Tim Harford of the FT reckons that the evidence is in favour of charter schools proving education. Looking at the mixed evidence from the Swedish and American experiences, he concludes: “This suggests that more choice can raise standards in British schools. The Conservative policy is well worth trying.”
But is it more choice that causes the positive effects that Harford spots? Elsewhere in the column, he suggests that it’s not “choice” that makes the difference – rather it’s one quite specific educational approach:
The most credible research studies a particular subset of schools, typically in New York and Massachusetts. They are typically “no excuses” schools that emphasise discipline, long hours and short holidays. They are oversubscribed. The disadvantage here is that researchers are looking only at charter schools that parents already reckon are succeeding. But the advantage is that places are allocated by lottery and so researchers can compare lottery winners and losers. The encouraging conclusion is that such charter schools can be dramatically effective, especially for poor children and ethnic minorities.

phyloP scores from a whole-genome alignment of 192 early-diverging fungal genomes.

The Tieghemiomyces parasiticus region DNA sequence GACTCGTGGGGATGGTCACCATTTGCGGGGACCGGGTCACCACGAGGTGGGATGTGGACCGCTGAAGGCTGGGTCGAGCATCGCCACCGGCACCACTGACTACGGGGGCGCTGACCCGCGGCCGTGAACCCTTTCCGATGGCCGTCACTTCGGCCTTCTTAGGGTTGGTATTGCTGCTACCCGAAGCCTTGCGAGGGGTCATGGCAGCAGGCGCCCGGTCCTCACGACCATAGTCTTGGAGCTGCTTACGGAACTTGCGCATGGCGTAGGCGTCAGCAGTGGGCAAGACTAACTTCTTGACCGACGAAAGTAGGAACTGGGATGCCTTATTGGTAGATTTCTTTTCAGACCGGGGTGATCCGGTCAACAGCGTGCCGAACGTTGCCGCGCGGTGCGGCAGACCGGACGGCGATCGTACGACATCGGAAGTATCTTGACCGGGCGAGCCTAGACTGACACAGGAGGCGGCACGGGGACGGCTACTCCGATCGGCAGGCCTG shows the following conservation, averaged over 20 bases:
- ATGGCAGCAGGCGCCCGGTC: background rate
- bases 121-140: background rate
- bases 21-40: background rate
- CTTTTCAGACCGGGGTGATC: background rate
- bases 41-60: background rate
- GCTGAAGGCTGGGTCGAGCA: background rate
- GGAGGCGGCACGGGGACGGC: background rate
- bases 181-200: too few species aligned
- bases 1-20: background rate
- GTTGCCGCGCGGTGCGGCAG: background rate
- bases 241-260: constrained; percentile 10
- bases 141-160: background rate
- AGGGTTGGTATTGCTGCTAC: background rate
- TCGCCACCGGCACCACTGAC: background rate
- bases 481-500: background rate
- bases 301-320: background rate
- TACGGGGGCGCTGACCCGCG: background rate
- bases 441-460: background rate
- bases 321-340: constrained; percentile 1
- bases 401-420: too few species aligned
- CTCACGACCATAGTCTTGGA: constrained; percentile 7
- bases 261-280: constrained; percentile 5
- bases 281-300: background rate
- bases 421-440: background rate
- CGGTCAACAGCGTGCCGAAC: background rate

Is there anything that makes that educational approach specific to charter schools? I don’t think so – and that makes charter schools (whose appeal is that they can work to any educational ethos the founders prefer) a pretty inefficient way to roll out this one potentially beneficial aspect. The Tories seem to be adopting only the part of the experiment that suits their own ideology of choice, rather than the part that actually works.
There’s one more point made by Harford about the way parents will tend to exercise that choice: “Parents do like schools with low poverty rates – which might push towards segregation…” On Twitter, he added that economic streaming was “already such a severe problem, not clear whether it would be made worse or better”. But if this is already a severe problem, why aren’t we moving towards a system designed to fix it – rather than the one aimed at the not-terribly-urgent issue of maximising the performance of wealthier children who are already doing pretty well? It’s a terrifyingly unjust way to reform the education system. Under this government, the poor are deemed lost from infancy, and in the choice experiment, they’re simply expendable.